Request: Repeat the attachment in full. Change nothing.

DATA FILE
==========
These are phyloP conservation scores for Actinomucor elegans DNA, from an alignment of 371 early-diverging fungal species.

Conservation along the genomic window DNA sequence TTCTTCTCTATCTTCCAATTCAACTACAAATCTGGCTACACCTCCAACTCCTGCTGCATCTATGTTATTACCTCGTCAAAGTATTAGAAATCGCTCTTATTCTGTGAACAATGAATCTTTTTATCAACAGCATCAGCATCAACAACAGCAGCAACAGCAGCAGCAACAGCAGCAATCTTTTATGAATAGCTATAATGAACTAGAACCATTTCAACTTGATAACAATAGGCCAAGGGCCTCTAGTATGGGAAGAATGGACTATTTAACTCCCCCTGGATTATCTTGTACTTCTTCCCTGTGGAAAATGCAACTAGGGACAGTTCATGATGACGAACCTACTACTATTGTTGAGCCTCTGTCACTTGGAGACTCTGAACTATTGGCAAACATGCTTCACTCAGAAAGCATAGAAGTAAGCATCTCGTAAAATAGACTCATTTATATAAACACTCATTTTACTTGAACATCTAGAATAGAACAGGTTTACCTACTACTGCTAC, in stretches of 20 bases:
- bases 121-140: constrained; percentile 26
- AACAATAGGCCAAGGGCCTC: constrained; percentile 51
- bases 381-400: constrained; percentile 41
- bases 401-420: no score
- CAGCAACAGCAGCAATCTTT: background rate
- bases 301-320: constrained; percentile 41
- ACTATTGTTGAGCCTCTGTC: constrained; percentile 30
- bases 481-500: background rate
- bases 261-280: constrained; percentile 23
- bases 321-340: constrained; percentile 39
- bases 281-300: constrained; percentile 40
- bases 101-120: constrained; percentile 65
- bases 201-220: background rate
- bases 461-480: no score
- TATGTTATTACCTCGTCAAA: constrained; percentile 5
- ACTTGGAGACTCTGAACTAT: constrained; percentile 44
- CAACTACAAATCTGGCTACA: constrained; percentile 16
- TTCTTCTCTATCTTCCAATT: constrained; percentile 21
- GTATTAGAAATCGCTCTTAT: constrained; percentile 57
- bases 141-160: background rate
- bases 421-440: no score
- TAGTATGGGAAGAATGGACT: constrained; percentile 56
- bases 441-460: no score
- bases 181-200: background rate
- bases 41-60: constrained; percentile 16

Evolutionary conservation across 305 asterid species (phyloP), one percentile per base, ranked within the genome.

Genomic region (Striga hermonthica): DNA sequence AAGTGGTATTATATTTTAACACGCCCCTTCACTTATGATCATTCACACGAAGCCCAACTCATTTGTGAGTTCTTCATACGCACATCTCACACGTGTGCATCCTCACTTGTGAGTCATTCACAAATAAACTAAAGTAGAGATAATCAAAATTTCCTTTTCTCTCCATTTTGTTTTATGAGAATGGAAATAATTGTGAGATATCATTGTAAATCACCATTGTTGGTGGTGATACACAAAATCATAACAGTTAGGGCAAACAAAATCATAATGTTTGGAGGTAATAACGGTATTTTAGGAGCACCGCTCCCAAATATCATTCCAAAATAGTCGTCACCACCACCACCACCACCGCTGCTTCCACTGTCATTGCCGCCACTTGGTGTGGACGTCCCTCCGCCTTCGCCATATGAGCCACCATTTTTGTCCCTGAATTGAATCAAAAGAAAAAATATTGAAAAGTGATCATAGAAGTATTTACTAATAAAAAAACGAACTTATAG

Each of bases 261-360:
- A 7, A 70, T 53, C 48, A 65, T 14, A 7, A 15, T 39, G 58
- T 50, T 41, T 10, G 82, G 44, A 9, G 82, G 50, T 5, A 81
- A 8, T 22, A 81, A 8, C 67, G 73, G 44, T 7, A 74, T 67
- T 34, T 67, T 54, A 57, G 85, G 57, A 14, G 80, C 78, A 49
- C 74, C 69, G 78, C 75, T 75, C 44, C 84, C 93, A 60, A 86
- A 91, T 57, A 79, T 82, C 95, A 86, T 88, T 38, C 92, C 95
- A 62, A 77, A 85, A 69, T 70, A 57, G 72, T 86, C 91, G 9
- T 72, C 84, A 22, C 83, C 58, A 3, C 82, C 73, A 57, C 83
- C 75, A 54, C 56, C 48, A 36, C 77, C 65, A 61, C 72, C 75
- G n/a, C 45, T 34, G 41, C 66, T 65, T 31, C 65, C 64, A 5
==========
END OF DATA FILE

These are phyloP conservation scores for Actinomucor elegans DNA, from an alignment of 371 early-diverging fungal species.

Conservation along the genomic window DNA sequence TTCTTCTCTATCTTCCAATTCAACTACAAATCTGGCTACACCTCCAACTCCTGCTGCATCTATGTTATTACCTCGTCAAAGTATTAGAAATCGCTCTTATTCTGTGAACAATGAATCTTTTTATCAACAGCATCAGCATCAACAACAGCAGCAACAGCAGCAGCAACAGCAGCAATCTTTTATGAATAGCTATAATGAACTAGAACCATTTCAACTTGATAACAATAGGCCAAGGGCCTCTAGTATGGGAAGAATGGACTATTTAACTCCCCCTGGATTATCTTGTACTTCTTCCCTGTGGAAAATGCAACTAGGGACAGTTCATGATGACGAACCTACTACTATTGTTGAGCCTCTGTCACTTGGAGACTCTGAACTATTGGCAAACATGCTTCACTCAGAAAGCATAGAAGTAAGCATCTCGTAAAATAGACTCATTTATATAAACACTCATTTTACTTGAACATCTAGAATAGAACAGGTTTACCTACTACTGCTAC, in stretches of 20 bases:
- bases 121-140: constrained; percentile 26
- AACAATAGGCCAAGGGCCTC: constrained; percentile 51
- bases 381-400: constrained; percentile 41
- bases 401-420: no score
- CAGCAACAGCAGCAATCTTT: background rate
- bases 301-320: constrained; percentile 41
- ACTATTGTTGAGCCTCTGTC: constrained; percentile 30
- bases 481-500: background rate
- bases 261-280: constrained; percentile 23
- bases 321-340: constrained; percentile 39
- bases 281-300: constrained; percentile 40
- bases 101-120: constrained; percentile 65
- bases 201-220: background rate
- bases 461-480: no score
- TATGTTATTACCTCGTCAAA: constrained; percentile 5
- ACTTGGAGACTCTGAACTAT: constrained; percentile 44
- CAACTACAAATCTGGCTACA: constrained; percentile 16
- TTCTTCTCTATCTTCCAATT: constrained; percentile 21
- GTATTAGAAATCGCTCTTAT: constrained; percentile 57
- bases 141-160: background rate
- bases 421-440: no score
- TAGTATGGGAAGAATGGACT: constrained; percentile 56
- bases 441-460: no score
- bases 181-200: background rate
- bases 41-60: constrained; percentile 16

Evolutionary conservation across 305 asterid species (phyloP), one percentile per base, ranked within the genome.

Genomic region (Striga hermonthica): DNA sequence AAGTGGTATTATATTTTAACACGCCCCTTCACTTATGATCATTCACACGAAGCCCAACTCATTTGTGAGTTCTTCATACGCACATCTCACACGTGTGCATCCTCACTTGTGAGTCATTCACAAATAAACTAAAGTAGAGATAATCAAAATTTCCTTTTCTCTCCATTTTGTTTTATGAGAATGGAAATAATTGTGAGATATCATTGTAAATCACCATTGTTGGTGGTGATACACAAAATCATAACAGTTAGGGCAAACAAAATCATAATGTTTGGAGGTAATAACGGTATTTTAGGAGCACCGCTCCCAAATATCATTCCAAAATAGTCGTCACCACCACCACCACCACCGCTGCTTCCACTGTCATTGCCGCCACTTGGTGTGGACGTCCCTCCGCCTTCGCCATATGAGCCACCATTTTTGTCCCTGAATTGAATCAAAAGAAAAAATATTGAAAAGTGATCATAGAAGTATTTACTAATAAAAAAACGAACTTATAG

Each of bases 261-360:
- A 7, A 70, T 53, C 48, A 65, T 14, A 7, A 15, T 39, G 58
- T 50, T 41, T 10, G 82, G 44, A 9, G 82, G 50, T 5, A 81
- A 8, T 22, A 81, A 8, C 67, G 73, G 44, T 7, A 74, T 67
- T 34, T 67, T 54, A 57, G 85, G 57, A 14, G 80, C 78, A 49
- C 74, C 69, G 78, C 75, T 75, C 44, C 84, C 93, A 60, A 86
- A 91, T 57, A 79, T 82, C 95, A 86, T 88, T 38, C 92, C 95
- A 62, A 77, A 85, A 69, T 70, A 57, G 72, T 86, C 91, G 9
- T 72, C 84, A 22, C 83, C 58, A 3, C 82, C 73, A 57, C 83
- C 75, A 54, C 56, C 48, A 36, C 77, C 65, A 61, C 72, C 75
- G n/a, C 45, T 34, G 41, C 66, T 65, T 31, C 65, C 64, A 5